Texas County Sheriff's Department handled several calls during the last week. 

A former Texas County sheriff still has a connection with county jail inmates, but in a much different way than when he was in office.

Licking resident Dean Belshe, who spent two terms as county sheriff from 1997 through 2004, has for more than five years helped jail inmates earn General Education Development (GED) certificates. After his retirement from law enforcement, Belshe got involved doing GED courses with the Adult Learning Center in Houston, and started the jail GED program after being approached by his successor in the sheriff’s office, Carl Watson.

“It gives them a little self confidence and a sense of accomplishment,” Belshe said. “It gives them something that can help them when they get out.”

Belshe conducts classes two nights a week at the Texas County Justice Center that are sometimes attended by as many as 10 incarcerated “students.” He said any interested inmate can participate, and there are currently four enrolled.

“It’s a voluntary thing,” Belshe said. “But it gives them something good to do, and I’ve had a very good response to it.”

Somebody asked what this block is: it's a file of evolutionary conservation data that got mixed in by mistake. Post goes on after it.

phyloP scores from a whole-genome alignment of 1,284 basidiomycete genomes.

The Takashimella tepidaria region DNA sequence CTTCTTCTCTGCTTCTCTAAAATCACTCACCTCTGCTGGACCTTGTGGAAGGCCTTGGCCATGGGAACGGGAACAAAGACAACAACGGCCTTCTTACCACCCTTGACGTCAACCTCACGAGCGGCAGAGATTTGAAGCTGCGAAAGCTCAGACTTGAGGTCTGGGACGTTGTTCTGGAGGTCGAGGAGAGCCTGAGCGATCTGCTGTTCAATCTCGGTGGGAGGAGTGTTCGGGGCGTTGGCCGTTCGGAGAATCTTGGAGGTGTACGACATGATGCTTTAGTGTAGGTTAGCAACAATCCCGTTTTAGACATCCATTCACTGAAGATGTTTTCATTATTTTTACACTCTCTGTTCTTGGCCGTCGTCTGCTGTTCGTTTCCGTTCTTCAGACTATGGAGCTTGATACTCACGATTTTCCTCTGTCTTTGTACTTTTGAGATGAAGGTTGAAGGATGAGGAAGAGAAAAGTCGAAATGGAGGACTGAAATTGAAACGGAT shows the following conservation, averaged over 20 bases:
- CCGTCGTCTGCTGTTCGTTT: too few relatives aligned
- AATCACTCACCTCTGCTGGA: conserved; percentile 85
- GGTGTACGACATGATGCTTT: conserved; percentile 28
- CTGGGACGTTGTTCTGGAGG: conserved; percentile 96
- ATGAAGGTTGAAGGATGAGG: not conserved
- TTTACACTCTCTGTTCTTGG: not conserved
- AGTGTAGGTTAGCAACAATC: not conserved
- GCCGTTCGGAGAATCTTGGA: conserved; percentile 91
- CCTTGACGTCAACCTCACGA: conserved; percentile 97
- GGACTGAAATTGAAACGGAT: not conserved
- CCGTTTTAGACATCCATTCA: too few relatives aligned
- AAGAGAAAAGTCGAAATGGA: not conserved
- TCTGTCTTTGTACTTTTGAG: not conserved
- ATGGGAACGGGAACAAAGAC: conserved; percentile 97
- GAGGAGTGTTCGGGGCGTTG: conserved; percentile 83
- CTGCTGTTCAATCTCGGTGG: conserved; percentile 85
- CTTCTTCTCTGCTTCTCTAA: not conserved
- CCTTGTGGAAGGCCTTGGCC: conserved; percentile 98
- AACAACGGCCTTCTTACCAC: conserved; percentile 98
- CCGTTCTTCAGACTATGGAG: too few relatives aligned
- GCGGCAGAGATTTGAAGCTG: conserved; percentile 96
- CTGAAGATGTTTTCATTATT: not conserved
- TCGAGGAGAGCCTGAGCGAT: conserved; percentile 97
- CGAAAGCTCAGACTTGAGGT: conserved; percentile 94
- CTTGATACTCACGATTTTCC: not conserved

Along with GED training, participants in the jail program receive some counseling from Belshe.

“We talk a lot about their life experience and what could be done to make things better and make sure something bad isn’t going to happen again,” he said. “I feel from past experience that I know how to encourage people, and I sometimes know how to say the right things. I enjoy doing that.”

Current Sheriff James Sigman is a big fan of the program and the opportunity it presents to participants.

“I think the jail GED program is a great program,” Sigman said. “Many of the offenders we have in the Texas County jail are non-violent offenders. Giving them access to a GED program will hopefully open up opportunities for them once they are released. 

“Dean Belshe is a great guy and enjoys teaching the program. It’s blessing to have someone like Dean, who is willing to come into a jail environment and teach these offenders and hopefully brighten their future.”

Belshe also does GED courses for the general public two nights a week in Licking that are open to anyone at no charge.

“Even if you already have a high school diploma, you can come out and refresh your knowledge,” he said. “Maybe you want to go to college, or do some sort of training, but it’s free and anybody can come.”

In addition to being busy four nights a week with GED classes, Belshe travels around doing presentations for the Missouri Archaeological Society, and is that organization’s contact in Texas County.

“When I was a kid, I thought I would end up in archaeology or astronomy,” he said. “My grandmother had books about those subjects, and I read every one of them. I still just love it.”

For more information about GED courses in Licking or to explore the possibility of having Belshe examine a potentially significant archaeological find or artifact, call him at 573-674-3264.

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